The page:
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New military
publication signals shifting attitude toward gays

New military
publication signals shifting attitude toward gays

A new series on American military life includes for the first time a chapter on the service of openly gay troops.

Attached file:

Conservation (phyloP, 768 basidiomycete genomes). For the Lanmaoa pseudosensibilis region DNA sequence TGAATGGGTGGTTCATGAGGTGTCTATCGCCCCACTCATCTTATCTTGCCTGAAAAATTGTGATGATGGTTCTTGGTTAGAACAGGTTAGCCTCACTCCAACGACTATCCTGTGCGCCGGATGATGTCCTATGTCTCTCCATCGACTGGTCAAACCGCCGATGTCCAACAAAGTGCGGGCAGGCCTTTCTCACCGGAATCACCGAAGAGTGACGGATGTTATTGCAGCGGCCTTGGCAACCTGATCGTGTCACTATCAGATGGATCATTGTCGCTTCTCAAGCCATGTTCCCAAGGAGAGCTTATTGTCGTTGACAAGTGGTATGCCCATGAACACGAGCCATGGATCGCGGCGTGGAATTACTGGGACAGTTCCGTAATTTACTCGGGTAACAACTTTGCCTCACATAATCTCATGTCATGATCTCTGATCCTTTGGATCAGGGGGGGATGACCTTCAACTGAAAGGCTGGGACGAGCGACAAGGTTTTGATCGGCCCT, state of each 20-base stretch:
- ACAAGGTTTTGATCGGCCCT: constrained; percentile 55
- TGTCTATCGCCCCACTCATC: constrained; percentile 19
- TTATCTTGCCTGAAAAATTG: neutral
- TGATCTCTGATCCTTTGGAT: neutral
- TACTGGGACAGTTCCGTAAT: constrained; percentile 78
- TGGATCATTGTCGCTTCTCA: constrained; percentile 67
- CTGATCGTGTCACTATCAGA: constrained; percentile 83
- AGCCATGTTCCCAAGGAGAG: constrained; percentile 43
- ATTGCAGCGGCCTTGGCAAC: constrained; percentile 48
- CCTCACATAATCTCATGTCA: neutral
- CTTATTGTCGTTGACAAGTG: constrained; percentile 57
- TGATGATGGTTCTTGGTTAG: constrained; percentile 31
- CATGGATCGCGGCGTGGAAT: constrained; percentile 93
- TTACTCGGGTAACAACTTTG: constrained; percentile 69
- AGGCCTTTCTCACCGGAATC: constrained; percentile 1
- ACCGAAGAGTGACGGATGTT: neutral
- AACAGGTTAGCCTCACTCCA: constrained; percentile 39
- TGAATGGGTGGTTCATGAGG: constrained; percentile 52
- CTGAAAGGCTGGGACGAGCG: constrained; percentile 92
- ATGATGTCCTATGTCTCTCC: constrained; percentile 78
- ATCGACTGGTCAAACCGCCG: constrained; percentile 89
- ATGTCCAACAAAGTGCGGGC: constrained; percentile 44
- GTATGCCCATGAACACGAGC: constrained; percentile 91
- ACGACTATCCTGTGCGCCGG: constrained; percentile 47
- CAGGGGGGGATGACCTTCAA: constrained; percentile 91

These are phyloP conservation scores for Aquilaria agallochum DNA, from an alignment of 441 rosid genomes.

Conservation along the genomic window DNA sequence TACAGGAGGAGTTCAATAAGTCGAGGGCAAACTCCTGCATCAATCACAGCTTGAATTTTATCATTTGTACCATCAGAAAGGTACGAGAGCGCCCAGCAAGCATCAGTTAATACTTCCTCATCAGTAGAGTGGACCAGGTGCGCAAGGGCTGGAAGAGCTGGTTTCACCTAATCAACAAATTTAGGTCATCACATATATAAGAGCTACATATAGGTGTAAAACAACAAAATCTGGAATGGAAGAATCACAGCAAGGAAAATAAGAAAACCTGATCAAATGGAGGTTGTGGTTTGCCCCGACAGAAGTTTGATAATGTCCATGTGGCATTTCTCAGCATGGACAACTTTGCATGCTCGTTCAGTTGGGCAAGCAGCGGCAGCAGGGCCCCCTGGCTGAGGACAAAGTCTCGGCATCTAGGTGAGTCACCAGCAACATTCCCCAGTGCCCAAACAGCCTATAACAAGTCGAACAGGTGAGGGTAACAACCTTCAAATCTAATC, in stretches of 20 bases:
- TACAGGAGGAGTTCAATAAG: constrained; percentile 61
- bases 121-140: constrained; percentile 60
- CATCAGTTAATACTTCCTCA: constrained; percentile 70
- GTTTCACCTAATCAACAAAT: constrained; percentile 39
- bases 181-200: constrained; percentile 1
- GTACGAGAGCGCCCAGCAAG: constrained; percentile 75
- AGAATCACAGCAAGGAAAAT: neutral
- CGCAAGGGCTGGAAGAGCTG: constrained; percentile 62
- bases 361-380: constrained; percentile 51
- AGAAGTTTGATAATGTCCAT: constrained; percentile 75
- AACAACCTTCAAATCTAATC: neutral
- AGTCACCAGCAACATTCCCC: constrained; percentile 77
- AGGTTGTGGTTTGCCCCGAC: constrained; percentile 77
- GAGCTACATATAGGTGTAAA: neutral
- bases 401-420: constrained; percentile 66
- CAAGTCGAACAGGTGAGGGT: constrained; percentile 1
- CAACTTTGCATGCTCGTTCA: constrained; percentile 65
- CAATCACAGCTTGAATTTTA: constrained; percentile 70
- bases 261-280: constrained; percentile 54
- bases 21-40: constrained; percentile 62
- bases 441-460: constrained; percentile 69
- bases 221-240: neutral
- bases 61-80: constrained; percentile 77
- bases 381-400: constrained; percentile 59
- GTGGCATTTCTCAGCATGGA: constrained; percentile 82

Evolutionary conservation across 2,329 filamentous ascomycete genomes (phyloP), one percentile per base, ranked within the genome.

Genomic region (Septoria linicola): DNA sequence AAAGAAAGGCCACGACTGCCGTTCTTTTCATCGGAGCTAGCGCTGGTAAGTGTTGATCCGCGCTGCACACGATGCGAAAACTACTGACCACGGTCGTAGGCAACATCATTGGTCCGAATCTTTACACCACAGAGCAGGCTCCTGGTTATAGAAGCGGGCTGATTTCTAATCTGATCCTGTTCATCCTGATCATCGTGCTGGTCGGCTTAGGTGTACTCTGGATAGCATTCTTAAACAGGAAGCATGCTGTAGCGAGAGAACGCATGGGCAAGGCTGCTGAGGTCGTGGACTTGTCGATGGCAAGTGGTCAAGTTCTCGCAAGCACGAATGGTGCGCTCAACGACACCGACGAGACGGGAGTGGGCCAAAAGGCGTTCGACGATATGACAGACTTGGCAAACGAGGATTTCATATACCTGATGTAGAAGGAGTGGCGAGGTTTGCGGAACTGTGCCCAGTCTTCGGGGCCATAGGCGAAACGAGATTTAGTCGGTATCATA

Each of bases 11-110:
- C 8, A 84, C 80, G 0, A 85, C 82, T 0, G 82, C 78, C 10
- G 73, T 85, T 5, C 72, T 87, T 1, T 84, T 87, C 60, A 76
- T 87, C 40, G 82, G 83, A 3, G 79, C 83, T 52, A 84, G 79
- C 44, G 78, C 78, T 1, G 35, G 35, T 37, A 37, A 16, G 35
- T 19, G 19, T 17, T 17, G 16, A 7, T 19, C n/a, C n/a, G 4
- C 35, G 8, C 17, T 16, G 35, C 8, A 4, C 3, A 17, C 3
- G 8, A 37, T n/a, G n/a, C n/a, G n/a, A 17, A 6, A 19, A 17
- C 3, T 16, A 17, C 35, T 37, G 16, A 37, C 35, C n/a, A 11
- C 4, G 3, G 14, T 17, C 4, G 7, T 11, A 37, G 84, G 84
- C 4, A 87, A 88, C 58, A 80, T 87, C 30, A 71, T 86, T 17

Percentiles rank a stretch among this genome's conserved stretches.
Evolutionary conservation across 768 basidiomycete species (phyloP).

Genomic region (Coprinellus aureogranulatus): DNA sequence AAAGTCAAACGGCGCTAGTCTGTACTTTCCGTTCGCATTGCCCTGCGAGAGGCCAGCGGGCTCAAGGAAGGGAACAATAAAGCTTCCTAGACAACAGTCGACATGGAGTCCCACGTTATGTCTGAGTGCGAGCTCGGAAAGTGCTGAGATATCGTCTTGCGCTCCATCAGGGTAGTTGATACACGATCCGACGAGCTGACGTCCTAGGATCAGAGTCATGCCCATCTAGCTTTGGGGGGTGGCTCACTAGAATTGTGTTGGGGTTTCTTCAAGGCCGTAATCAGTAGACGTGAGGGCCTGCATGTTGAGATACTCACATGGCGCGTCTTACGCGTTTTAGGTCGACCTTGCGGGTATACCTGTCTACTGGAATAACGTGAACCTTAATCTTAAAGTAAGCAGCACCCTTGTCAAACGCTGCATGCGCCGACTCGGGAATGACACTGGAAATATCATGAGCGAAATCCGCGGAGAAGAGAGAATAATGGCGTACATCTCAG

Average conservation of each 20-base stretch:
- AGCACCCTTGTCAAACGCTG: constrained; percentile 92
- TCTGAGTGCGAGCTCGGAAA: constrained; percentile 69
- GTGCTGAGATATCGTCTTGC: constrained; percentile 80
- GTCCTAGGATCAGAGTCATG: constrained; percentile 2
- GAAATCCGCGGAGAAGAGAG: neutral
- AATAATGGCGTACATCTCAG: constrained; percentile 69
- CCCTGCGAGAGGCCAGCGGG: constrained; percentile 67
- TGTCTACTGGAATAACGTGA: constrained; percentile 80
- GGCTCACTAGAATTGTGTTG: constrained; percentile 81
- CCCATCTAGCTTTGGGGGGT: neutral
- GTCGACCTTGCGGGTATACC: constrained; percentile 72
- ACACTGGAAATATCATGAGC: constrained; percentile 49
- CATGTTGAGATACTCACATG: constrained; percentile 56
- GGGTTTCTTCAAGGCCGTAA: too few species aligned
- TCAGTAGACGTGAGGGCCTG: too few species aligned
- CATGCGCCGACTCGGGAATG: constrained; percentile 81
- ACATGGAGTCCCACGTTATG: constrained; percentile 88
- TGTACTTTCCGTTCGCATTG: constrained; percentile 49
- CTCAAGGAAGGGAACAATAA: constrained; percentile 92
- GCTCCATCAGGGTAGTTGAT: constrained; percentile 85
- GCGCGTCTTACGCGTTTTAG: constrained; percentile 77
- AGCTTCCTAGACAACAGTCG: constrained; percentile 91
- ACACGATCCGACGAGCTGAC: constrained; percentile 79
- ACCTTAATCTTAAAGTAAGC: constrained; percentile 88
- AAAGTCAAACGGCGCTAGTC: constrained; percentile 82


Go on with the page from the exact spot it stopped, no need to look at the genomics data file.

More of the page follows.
A new four-volume series on the cultural and psychological dimensions of American military life includes, for the first time, a chapter on the service of openly gay troops. The chapter describes social and institutional changes needed to lift the U.S. armed forces' ban on openly gay members. Experts say the inclusion of the topic in a publication endorsed by major military scholars reflects a shifted landscape on the question of military service by gays. Because a majority of junior enlisted service members now say that gays and lesbians should serve openly, according to an Annenberg poll, and because the vast majority of service members now say that they feel personally comfortable around gays and lesbians, integration is seen as a much less difficult option than would have been the case 12 years ago, when President Clinton tried to lift the gay ban. Described by scholars as a "path-breaking analysis" of the military experience and a "comprehensive review" of factors influencing military performance, the compilation addresses the emotional impact of combat, methods of coping with war, the role of spirituality in military life, issues affecting family life, cultural diversity within the armed forces, and more. Its authors include military officers, academic experts, health care professionals, and others who have taken part in primary research about the personal and institutional qualities of military life. "The decision of the editors and publisher to include analysis on how to modify military culture to accommodate this policy change is an important milestone," said Nathaniel Frank, senior research fellow at the Center for the Study of Sexual Minorities in the Military. "It reflects an evolving understanding that the current exclusionary policy on gay troops is harmful and outdated and that change is inevitable." The chapter authors explain that compliance with new regulations--in this case nondiscrimination toward gays--will be most stable and enduring if strong leaders enforce new expectations by creating high costs for noncompliance. The initial focus of change in this case, they explain, should be the behavior, rather than attitudes, of heterosexuals; but over time, it is reasonable to expect that personnel will conform to new policies because they believe their conduct reflects their identity as members of the institution. (

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